Projects costing £67m mismanaged by Corby Council

Council leader Tom Beattie said the people of Corby have been let down
Council leader Tom Beattie said the people of Corby have been let down
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An investigation into Corby Council projects involving more than £67m, including the Cube, were mismanaged and exposed the authority to significant financial risk, auditors say.

KPMG has released a public interest report highlighting flaws in the regeneration schemes which saw the council’s borrowing rise to a high point of £47m.

The report says Corby Council sold land at St James industrial estate in 2010 for £3.8m, considerably less than it could have been sold for, to accommodate the Tesco store and that the authority did not get the necessary statutory approval to do so.

It also reveals that the council may have breached its statutory obligations, exposing the authority to greater risk than need have been and that the council would have been in a better position to face its current financial challenges if the failings had been avoided.

The report follows an investigation launched last year following concerns over the rising cost of the Cube.

Corby Council leader Tom Beattie said the people of Corby have been let down but vowed that the failures were a thing of the past.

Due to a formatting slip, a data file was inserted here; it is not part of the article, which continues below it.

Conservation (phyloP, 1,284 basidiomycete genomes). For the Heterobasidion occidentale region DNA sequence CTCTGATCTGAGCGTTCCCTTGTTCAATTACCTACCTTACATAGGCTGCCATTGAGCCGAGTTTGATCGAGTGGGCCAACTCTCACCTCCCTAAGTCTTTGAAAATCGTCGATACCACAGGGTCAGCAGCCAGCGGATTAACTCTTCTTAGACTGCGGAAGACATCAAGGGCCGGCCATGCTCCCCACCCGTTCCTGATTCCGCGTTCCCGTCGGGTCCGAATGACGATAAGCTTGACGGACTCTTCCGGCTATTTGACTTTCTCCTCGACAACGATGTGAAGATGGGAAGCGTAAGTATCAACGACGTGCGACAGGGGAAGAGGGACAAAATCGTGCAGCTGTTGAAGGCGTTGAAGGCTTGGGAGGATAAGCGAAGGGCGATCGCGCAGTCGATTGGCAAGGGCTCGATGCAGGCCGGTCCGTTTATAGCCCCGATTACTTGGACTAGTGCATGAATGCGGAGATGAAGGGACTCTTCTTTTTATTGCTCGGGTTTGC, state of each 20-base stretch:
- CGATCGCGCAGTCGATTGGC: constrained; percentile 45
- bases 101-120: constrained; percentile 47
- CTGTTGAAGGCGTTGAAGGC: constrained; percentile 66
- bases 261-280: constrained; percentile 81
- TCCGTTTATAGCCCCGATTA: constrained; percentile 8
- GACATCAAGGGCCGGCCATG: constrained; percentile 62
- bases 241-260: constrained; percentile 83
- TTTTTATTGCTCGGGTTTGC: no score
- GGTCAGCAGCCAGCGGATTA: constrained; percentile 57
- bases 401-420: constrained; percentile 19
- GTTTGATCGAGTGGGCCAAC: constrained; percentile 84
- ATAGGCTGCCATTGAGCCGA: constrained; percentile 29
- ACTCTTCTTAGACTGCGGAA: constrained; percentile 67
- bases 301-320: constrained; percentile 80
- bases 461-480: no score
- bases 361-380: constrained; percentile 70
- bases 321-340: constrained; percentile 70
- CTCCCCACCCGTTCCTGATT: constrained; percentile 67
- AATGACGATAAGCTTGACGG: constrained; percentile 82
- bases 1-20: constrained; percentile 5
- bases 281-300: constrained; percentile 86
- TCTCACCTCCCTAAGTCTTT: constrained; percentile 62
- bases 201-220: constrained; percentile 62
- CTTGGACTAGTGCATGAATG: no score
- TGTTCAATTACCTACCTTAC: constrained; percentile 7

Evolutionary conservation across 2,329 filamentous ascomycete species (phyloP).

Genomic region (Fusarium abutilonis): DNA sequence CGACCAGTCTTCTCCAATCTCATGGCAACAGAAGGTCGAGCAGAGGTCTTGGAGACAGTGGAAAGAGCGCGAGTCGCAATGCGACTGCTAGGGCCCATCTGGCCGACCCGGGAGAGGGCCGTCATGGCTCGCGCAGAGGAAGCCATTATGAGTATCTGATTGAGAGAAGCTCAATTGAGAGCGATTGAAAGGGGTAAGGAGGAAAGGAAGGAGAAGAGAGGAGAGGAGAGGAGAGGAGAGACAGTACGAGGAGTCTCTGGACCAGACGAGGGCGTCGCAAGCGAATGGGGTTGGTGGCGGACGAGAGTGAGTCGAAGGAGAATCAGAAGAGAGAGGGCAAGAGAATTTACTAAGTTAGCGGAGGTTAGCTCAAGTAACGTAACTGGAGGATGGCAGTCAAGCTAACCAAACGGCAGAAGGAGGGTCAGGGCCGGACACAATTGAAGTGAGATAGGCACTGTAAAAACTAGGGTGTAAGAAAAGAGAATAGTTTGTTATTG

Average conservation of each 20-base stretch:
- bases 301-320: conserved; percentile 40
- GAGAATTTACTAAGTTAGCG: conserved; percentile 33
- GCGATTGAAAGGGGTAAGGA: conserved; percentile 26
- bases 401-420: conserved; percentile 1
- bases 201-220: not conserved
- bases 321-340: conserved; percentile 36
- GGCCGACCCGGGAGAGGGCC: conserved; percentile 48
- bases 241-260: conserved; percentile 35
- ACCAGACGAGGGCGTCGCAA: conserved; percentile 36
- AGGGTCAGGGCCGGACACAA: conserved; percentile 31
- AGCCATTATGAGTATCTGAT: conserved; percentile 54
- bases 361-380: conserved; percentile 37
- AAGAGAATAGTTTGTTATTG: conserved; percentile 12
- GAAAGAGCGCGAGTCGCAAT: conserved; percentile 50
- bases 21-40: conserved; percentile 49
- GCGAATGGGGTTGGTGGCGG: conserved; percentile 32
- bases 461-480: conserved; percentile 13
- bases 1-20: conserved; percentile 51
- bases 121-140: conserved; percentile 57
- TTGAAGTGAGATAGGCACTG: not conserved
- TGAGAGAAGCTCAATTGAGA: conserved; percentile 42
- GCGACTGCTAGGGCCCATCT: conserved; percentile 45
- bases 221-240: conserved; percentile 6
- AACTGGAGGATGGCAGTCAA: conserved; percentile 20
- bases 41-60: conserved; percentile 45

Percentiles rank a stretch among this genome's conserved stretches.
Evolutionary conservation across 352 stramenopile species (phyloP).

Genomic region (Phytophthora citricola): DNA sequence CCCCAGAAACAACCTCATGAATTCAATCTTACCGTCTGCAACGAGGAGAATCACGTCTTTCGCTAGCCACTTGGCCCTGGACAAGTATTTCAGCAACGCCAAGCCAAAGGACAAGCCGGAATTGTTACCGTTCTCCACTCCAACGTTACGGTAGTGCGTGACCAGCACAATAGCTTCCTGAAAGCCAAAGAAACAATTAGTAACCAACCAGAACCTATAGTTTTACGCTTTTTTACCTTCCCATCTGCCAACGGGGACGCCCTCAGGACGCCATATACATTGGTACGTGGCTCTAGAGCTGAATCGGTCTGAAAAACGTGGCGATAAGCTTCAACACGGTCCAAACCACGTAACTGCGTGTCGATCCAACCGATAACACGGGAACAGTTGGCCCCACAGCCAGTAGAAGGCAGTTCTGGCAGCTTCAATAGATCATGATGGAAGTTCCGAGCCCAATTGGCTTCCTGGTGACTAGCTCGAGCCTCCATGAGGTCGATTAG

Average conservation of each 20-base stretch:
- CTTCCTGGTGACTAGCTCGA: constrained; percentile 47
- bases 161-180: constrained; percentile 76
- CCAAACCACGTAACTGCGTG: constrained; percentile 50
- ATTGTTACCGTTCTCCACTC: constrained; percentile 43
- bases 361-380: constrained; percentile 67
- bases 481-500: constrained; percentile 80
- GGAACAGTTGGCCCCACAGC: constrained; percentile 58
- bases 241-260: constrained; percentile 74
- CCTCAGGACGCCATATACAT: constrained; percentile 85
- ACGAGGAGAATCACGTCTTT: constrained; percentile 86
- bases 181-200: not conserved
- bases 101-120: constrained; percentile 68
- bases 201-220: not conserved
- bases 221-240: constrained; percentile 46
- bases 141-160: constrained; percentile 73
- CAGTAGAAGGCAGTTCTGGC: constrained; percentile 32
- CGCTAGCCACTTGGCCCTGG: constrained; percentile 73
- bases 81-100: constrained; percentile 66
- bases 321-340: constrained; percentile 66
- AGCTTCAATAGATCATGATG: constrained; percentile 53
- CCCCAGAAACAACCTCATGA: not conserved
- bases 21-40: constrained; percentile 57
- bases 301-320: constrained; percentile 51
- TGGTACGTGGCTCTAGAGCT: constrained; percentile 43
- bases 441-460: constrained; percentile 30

KPMG’s audit director Neil Bellamy said: “There is no doubting the very real benefits to Corby residents from the regeneration projects considered in this report.

“However, these were at the expense of good corporate and financial governance.

“We found that decision-making arrangements were unclear, and that there were significant failings in the design and operation of the council’s governance arrangements.

“Together these led to the council making decisions when it was not fully aware of the financial impact they would have, exposing it to unnecessary and significant financial risk, and which led to a likely breach of its statutory obligations.

“In our view these placed it in a weaker position from which to address the current financial challenges it faces.

“On top of this, it is disappointing that the ‘failsafe’ statutory responsibilities of key senior officers did not operate as they should have done, which would have brought these failings to light sooner.

“It is imperative that the council learns from the above and that officers and members work together to strengthen governance arrangements and establish and embed a culture and environment where the arrangements operate as they were intended.”

The report acknowledges the benefits the regeneration projects, such as a housing development on the Kingswood estate and improvements to Rockingham Triangle sports complex, have brought to the residents of Corby and the surrounding areas, that external borrowing has since reduced to £36m and that the council is starting to take action to resolve the failings.

However, KPMG found that the council’s arrangements for managing the projects were ambiguous and ill-defined, leading to uncertainty as to who should have made key decisions.